Massachusetts hospital reveals 450 patients were possibly EXPOSED to hepatitis, HIV
12/21/2023 // Zoey Sky // Views

A hospital in Massachusetts has issued a statement announcing that at least 450 patients might have been exposed to hepatitis B, hepatitis C and HIV due to improper administration of IV medications.

Salem Hospital revealed that several patients undergoing endoscopy, including bronchoscopies, colonoscopies and laparoscopies, may have been exposed to viral pathogens over the last few years. The exposure is due to IV medications that were given "in a manner not consistent with our best practice."

According to spokesperson for Mass General Brigham, which owns Salem Hospital, the hospital is testing for infections like hepatitis B, hepatitis C and HIV, "which are standard tests for a potential exposure of this kind."

"A small portion of our endoscopy patients, nearly 450 patients, were potentially impacted over a period of roughly two years," the spokesperson told PEOPLE. However, the hospital was quick to claim that the risk of infection is "extremely small" and that there were no reported infections as of November. (Related: Hidden epidemic: Oral infections and how to prevent them.)

The Massachusetts Department of Public Health has investigated the hospital and worked with an onsite team to address the situation. The agency told the hospital to notify all affected patients in writing about the potential exposure to bloodborne pathogens and "to offer free-of-charge follow-up care, including testing." Hepatitis and HIV are "common blood-borne pathogenic viruses that often don’t produce symptomatic infection."

Salem Hospital offered an apology to the people who were potentially exposed.

"We sincerely apologize to those who have been impacted and we remain committed to delivering high-quality, compassionate health care to our community."

A spokesperson for Mass General Brigham also apologized to those who were impacted, reiterating their "commitment to patient safety and high-quality healthcare."

Hepatitis and HIV symptoms

According to the Centers for Disease Control and Prevention (CDC), both hepatitis B and C can be treated with antiviral medications, with hepatitis C having a 95 percent cure rate.

However, some health officials have warned that there is no cure for hepatitis B, and chronic sufferers have a greater risk of developing liver cirrhosis, which can lead to liver failure.

Symptoms of both hepatitis B and C include jaundice (the yellowing of the skin or eyes), abdominal pain, dark urine, fatigue, fever, joint pain, loss of appetite, nausea and vomiting.

According to the National Institutes of Health, human immunodeficiency virus (HIV) is not curable but can be managed or treated with antiretroviral drugs, which reduce the viral load in a person's body.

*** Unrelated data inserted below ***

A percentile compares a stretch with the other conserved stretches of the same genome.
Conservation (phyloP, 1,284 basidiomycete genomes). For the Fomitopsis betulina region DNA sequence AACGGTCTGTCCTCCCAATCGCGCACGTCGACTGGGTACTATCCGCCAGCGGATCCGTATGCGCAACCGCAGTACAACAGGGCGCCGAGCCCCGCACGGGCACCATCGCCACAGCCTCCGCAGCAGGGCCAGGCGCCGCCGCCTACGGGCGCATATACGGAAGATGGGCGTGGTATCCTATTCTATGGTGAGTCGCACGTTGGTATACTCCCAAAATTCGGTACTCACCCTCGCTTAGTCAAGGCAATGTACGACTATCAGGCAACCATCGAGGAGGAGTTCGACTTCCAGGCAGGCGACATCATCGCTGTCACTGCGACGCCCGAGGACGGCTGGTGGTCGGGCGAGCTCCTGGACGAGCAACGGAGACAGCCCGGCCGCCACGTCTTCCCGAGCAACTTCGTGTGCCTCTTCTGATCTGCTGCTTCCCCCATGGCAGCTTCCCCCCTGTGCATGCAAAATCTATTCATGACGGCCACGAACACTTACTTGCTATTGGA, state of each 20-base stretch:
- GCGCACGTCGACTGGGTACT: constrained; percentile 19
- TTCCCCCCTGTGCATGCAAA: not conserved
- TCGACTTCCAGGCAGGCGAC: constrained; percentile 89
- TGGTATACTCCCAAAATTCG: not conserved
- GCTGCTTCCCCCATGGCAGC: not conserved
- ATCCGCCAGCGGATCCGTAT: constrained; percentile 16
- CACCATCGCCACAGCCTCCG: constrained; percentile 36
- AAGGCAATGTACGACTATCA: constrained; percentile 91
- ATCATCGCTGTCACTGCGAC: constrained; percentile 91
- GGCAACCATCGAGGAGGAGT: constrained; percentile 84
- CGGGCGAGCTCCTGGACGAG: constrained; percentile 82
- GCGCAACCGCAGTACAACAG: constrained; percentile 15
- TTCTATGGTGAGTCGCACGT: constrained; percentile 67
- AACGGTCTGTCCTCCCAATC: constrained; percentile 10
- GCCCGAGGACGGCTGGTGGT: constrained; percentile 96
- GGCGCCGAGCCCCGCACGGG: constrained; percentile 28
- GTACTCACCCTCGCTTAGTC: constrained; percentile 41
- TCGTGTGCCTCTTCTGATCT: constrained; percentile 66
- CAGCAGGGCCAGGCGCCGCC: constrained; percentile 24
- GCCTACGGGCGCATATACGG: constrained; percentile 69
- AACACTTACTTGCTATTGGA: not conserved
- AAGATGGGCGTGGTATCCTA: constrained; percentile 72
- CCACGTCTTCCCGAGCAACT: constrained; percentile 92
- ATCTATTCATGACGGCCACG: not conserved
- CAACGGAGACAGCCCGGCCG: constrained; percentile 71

HIV can lead to acquired immunodeficiency syndrome (AIDS), the most advanced stage of the disease, wherein your immune system is significantly damaged due to the virus.

The CDC warned that those who have HIV have a higher chance of being re-infected with COVID-19 compared with those who do not have HIV.

Similar incidents have occurred before

In 2018, reports revealed that at least 3,000 patients at HealthPlus Surgery Center in New Jersey were potentially exposed to hepatitis B, hepatitis C and HIV.

Sometime after, the New Jersey Department of Health announced that workers at the center were not following the right sterilization protocols and that medical instruments used on patients were not being properly sterilized.

In 2007, the CDC reported that an outbreak of hepatitis C was linked to an endoscopy center in Nevada. The agency also attributed the outbreak to "unsafe injection practices."

Back in August, Clark Memorial Health in Jeffersonville, Indiana, notified at least 500 patients that they might have been exposed to tuberculosis (TB), a potentially deadly bacterial infection that has killed a significant number of people throughout human history, after a staff member tested positive. Reports revealed that two others later tested positive for the same bacteria.

The Clark County Health Department and the Indiana Department of Health set up special clinics at the Clark County Fairgrounds from August 7 to 10 to test patients who received a notice from the hospital.

Visit for more articles about infections and other health issues.

Watch the video below to learn about natural treatments for hepatitis.

This video is from the Holistic Herbalist channel on

More related stories:

6 Things you can do to protect yourself from viral infections.

Chlorine dioxide proven to kill hospital superbugs, including MRSA.

TOXIC MEAT ALERT: E. coli-contaminated meat causing hundreds of thousands of cases of urinary tract infections across USA.

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